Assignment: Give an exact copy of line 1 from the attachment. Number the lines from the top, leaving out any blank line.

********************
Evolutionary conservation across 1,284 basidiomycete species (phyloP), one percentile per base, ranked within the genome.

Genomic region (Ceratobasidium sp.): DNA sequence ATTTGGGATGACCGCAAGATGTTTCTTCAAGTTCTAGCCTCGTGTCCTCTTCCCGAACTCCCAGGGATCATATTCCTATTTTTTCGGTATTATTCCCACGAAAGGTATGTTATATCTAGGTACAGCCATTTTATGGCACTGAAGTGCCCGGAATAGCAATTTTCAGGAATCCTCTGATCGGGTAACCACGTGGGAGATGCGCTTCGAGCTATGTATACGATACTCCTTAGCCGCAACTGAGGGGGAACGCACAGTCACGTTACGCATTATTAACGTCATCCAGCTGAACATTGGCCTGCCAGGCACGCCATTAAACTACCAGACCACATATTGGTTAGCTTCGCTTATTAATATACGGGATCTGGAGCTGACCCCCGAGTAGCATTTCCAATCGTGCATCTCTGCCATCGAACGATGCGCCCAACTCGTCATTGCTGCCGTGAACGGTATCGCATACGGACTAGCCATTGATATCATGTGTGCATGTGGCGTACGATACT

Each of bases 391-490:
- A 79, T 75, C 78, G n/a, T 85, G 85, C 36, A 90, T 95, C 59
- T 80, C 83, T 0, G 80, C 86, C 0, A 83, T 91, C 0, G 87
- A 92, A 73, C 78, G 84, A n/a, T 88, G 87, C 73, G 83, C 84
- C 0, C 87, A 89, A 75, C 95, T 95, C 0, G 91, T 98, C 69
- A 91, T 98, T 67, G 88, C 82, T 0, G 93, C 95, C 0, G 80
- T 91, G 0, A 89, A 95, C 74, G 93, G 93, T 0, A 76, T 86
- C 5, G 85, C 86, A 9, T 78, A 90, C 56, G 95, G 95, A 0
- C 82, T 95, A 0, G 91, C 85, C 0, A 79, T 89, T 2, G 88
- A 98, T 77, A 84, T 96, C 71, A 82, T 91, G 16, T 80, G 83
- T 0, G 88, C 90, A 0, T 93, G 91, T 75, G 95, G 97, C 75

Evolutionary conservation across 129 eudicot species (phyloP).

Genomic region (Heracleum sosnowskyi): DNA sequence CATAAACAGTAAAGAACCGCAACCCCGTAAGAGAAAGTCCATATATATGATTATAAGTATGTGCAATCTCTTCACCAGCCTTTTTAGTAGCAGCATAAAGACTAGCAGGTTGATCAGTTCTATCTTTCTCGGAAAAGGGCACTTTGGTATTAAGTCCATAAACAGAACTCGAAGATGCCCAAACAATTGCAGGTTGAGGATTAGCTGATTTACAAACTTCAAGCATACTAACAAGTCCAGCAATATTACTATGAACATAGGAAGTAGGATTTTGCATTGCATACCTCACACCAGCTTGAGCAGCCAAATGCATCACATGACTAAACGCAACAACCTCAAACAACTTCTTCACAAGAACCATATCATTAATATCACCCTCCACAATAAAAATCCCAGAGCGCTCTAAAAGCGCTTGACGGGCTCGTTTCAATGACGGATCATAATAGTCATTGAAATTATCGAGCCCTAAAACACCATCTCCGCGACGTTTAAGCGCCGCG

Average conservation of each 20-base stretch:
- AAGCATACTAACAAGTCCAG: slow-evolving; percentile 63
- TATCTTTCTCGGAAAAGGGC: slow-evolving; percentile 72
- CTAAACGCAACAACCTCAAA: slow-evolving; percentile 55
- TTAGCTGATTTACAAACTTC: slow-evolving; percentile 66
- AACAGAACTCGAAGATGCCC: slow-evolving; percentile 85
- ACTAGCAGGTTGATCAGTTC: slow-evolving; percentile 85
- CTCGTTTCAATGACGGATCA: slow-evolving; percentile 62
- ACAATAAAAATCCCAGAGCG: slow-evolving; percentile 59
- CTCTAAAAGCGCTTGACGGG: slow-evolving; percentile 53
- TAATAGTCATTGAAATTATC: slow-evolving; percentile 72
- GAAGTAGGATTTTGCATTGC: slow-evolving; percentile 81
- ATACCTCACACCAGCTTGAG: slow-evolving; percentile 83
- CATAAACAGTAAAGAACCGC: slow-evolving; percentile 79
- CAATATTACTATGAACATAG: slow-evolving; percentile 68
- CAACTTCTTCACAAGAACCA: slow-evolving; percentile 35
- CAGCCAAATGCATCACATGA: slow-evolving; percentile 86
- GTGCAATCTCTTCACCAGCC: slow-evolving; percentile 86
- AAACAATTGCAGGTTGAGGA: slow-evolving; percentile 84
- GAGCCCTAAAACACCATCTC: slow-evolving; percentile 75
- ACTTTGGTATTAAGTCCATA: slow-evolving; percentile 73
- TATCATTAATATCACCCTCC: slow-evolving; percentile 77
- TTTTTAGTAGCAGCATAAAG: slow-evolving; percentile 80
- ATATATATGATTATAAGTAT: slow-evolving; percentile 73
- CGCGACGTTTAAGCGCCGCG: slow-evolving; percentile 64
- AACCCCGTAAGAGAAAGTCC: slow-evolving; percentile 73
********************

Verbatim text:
Evolutionary conservation across 1,284 basidiomycete species (phyloP), one percentile per base, ranked within the genome.